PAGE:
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Cameron Bailey on Why the Toronto Film Festival Is Taking the ‘Plunge’ Into Virtual Reality

TIFF's artistic director said anyone running a film festival who wants to stay current has to participate in the virtual reality conversation.

Cameron Bailey

“Independent film has always emerged from the productive flux of big cities and college towns. It’ll thrive in the next 20 years to the degree that it looks, sounds and feels like what those places are: Hispanic, Asian, black, queer, migrant, hybrid and at least half female. “


Virtual reality has been a hot topic at festivals like the Toronto International Film Festival for years, but this year marks the first time that VR will officially come to TIFF.

READ MORE: Sundance’s New Frontier Program is Bringing Their Virtual Reality ‘Slithering Screens’ to MoMA

Though TIFF hasn’t yet selected the VR works that will be presented at the festival, it is saving the last three days of the fest, September 16-18, for its VR showcase. The festival will be removing all the seats in its Bell Lightbox’s Cinema 5 theater, where it will set up VR stations that festivalgoers can visit. In terms of VR equipment, the works shown will not be confined to any particular VR company.

“We wanted to plunge a little deeper into that world this year by actually presenting some of it,” TIFF artistic director Cameron Bailey told IndieWire in an interview Monday. “It’s all part of a connected landscape of moving images and audiences seeking both the art of moving images and also just entertainment in different forms, and this seems like the next logical step.”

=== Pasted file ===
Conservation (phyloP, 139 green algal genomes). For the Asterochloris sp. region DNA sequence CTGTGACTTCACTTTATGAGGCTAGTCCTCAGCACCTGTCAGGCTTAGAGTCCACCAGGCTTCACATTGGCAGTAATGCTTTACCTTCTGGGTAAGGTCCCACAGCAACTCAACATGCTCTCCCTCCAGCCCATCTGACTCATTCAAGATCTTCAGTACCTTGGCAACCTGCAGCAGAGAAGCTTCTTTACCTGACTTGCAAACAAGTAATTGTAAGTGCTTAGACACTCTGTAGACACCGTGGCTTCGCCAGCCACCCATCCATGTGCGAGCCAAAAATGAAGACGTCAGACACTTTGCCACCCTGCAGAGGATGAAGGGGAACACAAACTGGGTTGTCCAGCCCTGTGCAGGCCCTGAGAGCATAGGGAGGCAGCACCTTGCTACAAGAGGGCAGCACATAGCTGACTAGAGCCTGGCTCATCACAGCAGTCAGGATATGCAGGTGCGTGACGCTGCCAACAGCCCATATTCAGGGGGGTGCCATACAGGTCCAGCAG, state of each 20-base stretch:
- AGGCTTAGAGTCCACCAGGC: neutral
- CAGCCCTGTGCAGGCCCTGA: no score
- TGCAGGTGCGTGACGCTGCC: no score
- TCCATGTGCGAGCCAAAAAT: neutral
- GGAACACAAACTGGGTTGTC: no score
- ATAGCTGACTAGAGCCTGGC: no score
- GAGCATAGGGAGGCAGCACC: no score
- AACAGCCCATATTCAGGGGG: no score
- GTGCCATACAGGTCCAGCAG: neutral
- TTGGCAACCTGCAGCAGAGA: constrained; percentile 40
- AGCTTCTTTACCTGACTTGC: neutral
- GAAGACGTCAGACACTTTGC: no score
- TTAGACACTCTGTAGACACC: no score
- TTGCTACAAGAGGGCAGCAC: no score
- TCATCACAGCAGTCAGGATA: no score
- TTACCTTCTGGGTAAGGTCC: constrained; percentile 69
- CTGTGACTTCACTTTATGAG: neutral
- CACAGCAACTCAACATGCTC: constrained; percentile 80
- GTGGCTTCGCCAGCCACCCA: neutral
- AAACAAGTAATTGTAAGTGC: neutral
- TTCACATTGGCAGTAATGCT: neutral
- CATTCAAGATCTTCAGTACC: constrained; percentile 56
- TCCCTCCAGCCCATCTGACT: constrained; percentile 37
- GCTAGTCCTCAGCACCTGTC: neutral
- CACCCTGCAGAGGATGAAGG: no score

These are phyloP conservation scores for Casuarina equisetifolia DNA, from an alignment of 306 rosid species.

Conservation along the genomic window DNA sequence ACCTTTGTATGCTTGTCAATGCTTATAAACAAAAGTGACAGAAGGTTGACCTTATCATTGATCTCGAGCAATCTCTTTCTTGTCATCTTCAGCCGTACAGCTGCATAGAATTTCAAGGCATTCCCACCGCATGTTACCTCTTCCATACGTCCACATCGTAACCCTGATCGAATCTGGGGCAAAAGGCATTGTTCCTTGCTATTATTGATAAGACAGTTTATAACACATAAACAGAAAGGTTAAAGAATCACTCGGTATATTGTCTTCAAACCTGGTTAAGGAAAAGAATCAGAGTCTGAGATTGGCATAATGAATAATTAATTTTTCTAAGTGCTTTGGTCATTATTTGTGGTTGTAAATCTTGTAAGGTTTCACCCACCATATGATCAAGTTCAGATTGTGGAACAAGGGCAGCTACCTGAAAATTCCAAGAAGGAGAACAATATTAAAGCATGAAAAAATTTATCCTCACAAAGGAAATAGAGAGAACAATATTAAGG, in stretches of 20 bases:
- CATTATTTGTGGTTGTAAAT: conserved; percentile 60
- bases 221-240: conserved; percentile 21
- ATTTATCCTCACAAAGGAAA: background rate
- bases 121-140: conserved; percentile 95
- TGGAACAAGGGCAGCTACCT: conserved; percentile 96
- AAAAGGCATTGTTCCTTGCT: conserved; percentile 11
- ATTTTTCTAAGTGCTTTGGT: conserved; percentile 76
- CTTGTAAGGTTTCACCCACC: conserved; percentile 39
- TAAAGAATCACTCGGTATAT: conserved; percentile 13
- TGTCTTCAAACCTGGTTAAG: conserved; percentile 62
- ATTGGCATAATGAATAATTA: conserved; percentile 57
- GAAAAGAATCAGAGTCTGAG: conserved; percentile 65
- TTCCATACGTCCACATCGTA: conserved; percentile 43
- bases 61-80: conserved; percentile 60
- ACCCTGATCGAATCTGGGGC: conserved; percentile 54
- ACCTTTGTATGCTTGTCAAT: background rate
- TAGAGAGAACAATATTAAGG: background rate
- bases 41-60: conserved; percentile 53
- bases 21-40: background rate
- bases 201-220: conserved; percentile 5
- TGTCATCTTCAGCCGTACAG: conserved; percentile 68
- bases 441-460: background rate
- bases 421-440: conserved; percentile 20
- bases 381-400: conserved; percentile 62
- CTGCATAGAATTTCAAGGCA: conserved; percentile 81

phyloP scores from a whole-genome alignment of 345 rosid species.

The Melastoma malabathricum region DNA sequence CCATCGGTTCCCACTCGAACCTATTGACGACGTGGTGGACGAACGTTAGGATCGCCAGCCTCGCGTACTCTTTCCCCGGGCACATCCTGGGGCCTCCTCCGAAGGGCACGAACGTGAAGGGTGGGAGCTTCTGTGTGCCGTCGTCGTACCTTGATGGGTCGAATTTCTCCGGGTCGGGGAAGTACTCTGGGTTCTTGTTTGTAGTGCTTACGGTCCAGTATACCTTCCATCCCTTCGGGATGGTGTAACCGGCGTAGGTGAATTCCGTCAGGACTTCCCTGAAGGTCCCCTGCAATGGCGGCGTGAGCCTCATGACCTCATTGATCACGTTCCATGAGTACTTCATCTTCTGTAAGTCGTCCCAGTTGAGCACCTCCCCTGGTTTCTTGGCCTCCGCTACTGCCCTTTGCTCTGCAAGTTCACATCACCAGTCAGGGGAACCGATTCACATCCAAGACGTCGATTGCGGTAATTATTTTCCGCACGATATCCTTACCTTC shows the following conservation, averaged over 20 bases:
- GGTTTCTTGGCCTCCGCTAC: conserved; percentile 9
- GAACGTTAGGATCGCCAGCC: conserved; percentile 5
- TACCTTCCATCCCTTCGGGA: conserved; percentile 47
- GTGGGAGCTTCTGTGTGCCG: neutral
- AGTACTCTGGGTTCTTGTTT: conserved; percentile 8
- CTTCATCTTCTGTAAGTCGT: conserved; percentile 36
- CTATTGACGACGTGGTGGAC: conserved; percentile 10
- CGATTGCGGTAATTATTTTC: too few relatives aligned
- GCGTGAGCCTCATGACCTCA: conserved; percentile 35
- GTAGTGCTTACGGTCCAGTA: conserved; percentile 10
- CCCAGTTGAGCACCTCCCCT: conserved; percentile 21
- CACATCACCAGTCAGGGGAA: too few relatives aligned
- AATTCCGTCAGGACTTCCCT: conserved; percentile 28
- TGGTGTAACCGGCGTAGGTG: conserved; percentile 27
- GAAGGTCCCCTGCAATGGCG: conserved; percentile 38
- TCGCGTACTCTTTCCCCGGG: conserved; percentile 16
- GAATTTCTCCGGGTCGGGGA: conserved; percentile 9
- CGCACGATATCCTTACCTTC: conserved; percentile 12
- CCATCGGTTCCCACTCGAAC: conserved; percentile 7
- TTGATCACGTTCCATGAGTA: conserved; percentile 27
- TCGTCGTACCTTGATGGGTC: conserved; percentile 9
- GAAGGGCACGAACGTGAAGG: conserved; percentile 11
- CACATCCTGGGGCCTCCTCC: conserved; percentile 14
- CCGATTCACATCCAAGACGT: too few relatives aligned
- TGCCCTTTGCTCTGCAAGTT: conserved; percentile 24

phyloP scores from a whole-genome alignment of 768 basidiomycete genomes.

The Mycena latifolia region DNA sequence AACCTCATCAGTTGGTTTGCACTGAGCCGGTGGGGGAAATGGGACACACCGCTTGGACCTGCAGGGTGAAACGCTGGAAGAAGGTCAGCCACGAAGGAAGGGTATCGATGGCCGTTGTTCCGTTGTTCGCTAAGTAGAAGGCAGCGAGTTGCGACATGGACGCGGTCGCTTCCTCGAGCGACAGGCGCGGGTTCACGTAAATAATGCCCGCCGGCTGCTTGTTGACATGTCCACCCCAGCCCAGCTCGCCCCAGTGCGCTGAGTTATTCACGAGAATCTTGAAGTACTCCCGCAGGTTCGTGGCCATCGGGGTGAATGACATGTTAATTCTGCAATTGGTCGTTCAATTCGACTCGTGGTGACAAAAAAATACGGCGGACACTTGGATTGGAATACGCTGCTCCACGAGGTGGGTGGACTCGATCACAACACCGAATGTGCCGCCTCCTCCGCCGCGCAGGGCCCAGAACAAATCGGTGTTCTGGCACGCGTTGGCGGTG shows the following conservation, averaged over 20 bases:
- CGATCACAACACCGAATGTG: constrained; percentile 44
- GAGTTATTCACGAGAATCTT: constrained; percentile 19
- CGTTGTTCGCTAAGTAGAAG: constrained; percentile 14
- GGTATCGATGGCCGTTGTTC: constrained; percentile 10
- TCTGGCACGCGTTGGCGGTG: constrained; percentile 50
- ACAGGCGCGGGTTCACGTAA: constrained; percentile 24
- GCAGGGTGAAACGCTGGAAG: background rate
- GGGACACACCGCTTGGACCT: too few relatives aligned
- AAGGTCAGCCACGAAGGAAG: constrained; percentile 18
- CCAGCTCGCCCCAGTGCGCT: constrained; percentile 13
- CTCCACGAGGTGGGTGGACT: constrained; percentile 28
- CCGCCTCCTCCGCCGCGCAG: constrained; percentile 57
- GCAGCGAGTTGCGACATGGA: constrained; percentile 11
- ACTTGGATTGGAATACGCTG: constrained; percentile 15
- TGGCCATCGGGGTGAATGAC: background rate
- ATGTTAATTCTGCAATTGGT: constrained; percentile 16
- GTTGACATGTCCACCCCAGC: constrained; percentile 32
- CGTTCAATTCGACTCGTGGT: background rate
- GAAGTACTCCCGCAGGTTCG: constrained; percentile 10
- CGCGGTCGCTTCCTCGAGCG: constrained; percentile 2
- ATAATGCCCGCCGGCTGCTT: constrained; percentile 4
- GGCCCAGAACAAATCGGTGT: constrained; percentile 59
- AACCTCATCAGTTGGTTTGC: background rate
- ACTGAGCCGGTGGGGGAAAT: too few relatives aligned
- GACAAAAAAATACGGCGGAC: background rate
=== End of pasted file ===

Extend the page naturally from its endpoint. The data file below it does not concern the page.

Many high-profile actors and directors are working in VR today, but Bailey insisted that name recognition will not play a role in the festival’s VR selection process. “We’re really looking for work that we think is the most interesting and that advances the medium,” he said. “We’re in a very exploratory stage when it comes to immersive media, and we want to make sure that we’re pushing that conversation forward as opposed to just repeating what’s been done in the past or elsewhere.”

The festival isn’t favoring any specific developer. “It makes sense for anybody presenting this work to be [platform] agnostic,” Bailey added. “Whether it’s Oculus, Samsung Gear or HTC Vive, we will set up the room based on what the piece and the technology requires,” Bailey said.

READ MORE: Oculus Rift Reviews: Is This the Dawn of a New Era in Virtual Reality?

Though VR’s ultimate role in movies, television and gaming remains to be seen, Bailey said that anyone running a film festival who wants to stay current has to at least be part of the conversation exploring the new medium. “I don’t know where it’s going to end up,” he said. “We’re just looking for innovation that’s artistically interesting.”

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